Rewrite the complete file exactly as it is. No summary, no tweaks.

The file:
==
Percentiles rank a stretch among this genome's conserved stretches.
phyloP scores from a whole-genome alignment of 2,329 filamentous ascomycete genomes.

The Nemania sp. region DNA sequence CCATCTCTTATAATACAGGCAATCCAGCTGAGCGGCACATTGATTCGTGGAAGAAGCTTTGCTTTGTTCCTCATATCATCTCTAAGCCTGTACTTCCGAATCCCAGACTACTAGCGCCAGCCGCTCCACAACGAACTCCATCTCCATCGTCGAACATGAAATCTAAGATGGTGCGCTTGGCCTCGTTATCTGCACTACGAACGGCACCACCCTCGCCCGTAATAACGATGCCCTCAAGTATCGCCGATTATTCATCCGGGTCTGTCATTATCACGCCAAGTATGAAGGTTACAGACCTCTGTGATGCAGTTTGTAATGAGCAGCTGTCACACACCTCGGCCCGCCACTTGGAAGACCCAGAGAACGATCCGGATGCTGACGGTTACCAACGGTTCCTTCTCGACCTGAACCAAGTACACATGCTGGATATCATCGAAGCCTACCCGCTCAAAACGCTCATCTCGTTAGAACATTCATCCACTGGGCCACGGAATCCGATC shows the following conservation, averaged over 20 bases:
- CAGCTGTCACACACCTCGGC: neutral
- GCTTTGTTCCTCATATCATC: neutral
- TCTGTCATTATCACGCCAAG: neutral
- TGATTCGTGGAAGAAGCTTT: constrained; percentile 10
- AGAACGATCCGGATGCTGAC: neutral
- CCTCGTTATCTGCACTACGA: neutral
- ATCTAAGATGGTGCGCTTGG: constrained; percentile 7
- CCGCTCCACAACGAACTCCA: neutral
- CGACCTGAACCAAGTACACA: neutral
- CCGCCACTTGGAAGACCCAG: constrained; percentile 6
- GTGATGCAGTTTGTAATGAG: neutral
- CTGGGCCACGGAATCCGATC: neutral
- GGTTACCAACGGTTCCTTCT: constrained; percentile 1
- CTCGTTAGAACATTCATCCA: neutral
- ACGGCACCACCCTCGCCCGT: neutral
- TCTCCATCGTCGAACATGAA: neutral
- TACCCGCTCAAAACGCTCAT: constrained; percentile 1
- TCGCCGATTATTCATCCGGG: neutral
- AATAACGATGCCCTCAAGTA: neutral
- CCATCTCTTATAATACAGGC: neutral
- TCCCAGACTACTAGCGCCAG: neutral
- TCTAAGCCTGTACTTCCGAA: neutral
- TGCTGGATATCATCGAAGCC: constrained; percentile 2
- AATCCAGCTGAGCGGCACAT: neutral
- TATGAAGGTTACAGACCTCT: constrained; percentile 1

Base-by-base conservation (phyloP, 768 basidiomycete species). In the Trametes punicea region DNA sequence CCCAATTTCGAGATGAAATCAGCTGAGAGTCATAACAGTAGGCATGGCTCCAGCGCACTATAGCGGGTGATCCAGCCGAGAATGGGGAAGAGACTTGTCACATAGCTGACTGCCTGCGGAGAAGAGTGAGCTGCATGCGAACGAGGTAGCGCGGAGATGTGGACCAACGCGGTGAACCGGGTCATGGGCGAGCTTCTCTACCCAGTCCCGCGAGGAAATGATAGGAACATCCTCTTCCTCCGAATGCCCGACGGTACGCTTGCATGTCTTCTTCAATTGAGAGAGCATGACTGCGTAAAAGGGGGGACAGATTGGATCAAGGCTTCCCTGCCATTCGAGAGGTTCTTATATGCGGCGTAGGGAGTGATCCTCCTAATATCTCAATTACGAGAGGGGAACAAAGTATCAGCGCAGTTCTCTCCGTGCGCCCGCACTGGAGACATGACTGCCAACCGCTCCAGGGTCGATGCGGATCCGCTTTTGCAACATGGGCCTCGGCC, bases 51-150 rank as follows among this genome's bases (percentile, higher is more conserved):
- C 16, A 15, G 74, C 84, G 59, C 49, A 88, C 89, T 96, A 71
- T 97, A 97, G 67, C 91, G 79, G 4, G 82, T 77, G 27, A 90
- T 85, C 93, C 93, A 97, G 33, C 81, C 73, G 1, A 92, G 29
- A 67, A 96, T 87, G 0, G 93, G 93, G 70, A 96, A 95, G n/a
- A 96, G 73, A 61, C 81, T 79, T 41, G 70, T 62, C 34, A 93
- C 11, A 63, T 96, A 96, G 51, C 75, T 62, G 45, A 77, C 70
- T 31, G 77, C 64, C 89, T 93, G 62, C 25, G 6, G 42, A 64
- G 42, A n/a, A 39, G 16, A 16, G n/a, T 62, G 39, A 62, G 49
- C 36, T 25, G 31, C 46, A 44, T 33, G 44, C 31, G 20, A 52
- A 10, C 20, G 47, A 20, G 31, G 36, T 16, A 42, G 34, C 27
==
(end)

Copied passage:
Percentiles rank a stretch among this genome's conserved stretches.
phyloP scores from a whole-genome alignment of 2,329 filamentous ascomycete genomes.

The Nemania sp. region DNA sequence CCATCTCTTATAATACAGGCAATCCAGCTGAGCGGCACATTGATTCGTGGAAGAAGCTTTGCTTTGTTCCTCATATCATCTCTAAGCCTGTACTTCCGAATCCCAGACTACTAGCGCCAGCCGCTCCACAACGAACTCCATCTCCATCGTCGAACATGAAATCTAAGATGGTGCGCTTGGCCTCGTTATCTGCACTACGAACGGCACCACCCTCGCCCGTAATAACGATGCCCTCAAGTATCGCCGATTATTCATCCGGGTCTGTCATTATCACGCCAAGTATGAAGGTTACAGACCTCTGTGATGCAGTTTGTAATGAGCAGCTGTCACACACCTCGGCCCGCCACTTGGAAGACCCAGAGAACGATCCGGATGCTGACGGTTACCAACGGTTCCTTCTCGACCTGAACCAAGTACACATGCTGGATATCATCGAAGCCTACCCGCTCAAAACGCTCATCTCGTTAGAACATTCATCCACTGGGCCACGGAATCCGATC shows the following conservation, averaged over 20 bases:
- CAGCTGTCACACACCTCGGC: neutral
- GCTTTGTTCCTCATATCATC: neutral
- TCTGTCATTATCACGCCAAG: neutral
- TGATTCGTGGAAGAAGCTTT: constrained; percentile 10
- AGAACGATCCGGATGCTGAC: neutral
- CCTCGTTATCTGCACTACGA: neutral
- ATCTAAGATGGTGCGCTTGG: constrained; percentile 7
- CCGCTCCACAACGAACTCCA: neutral
- CGACCTGAACCAAGTACACA: neutral
- CCGCCACTTGGAAGACCCAG: constrained; percentile 6
- GTGATGCAGTTTGTAATGAG: neutral
- CTGGGCCACGGAATCCGATC: neutral
- GGTTACCAACGGTTCCTTCT: constrained; percentile 1
- CTCGTTAGAACATTCATCCA: neutral
- ACGGCACCACCCTCGCCCGT: neutral
- TCTCCATCGTCGAACATGAA: neutral
- TACCCGCTCAAAACGCTCAT: constrained; percentile 1
- TCGCCGATTATTCATCCGGG: neutral
- AATAACGATGCCCTCAAGTA: neutral
- CCATCTCTTATAATACAGGC: neutral
- TCCCAGACTACTAGCGCCAG: neutral
- TCTAAGCCTGTACTTCCGAA: neutral
- TGCTGGATATCATCGAAGCC: constrained; percentile 2
- AATCCAGCTGAGCGGCACAT: neutral
- TATGAAGGTTACAGACCTCT: constrained; percentile 1

Base-by-base conservation (phyloP, 768 basidiomycete species). In the Trametes punicea region DNA sequence CCCAATTTCGAGATGAAATCAGCTGAGAGTCATAACAGTAGGCATGGCTCCAGCGCACTATAGCGGGTGATCCAGCCGAGAATGGGGAAGAGACTTGTCACATAGCTGACTGCCTGCGGAGAAGAGTGAGCTGCATGCGAACGAGGTAGCGCGGAGATGTGGACCAACGCGGTGAACCGGGTCATGGGCGAGCTTCTCTACCCAGTCCCGCGAGGAAATGATAGGAACATCCTCTTCCTCCGAATGCCCGACGGTACGCTTGCATGTCTTCTTCAATTGAGAGAGCATGACTGCGTAAAAGGGGGGACAGATTGGATCAAGGCTTCCCTGCCATTCGAGAGGTTCTTATATGCGGCGTAGGGAGTGATCCTCCTAATATCTCAATTACGAGAGGGGAACAAAGTATCAGCGCAGTTCTCTCCGTGCGCCCGCACTGGAGACATGACTGCCAACCGCTCCAGGGTCGATGCGGATCCGCTTTTGCAACATGGGCCTCGGCC, bases 51-150 rank as follows among this genome's bases (percentile, higher is more conserved):
- C 16, A 15, G 74, C 84, G 59, C 49, A 88, C 89, T 96, A 71
- T 97, A 97, G 67, C 91, G 79, G 4, G 82, T 77, G 27, A 90
- T 85, C 93, C 93, A 97, G 33, C 81, C 73, G 1, A 92, G 29
- A 67, A 96, T 87, G 0, G 93, G 93, G 70, A 96, A 95, G n/a
- A 96, G 73, A 61, C 81, T 79, T 41, G 70, T 62, C 34, A 93
- C 11, A 63, T 96, A 96, G 51, C 75, T 62, G 45, A 77, C 70
- T 31, G 77, C 64, C 89, T 93, G 62, C 25, G 6, G 42, A 64
- G 42, A n/a, A 39, G 16, A 16, G n/a, T 62, G 39, A 62, G 49
- C 36, T 25, G 31, C 46, A 44, T 33, G 44, C 31, G 20, A 52
- A 10, C 20, G 47, A 20, G 31, G 36, T 16, A 42, G 34, C 27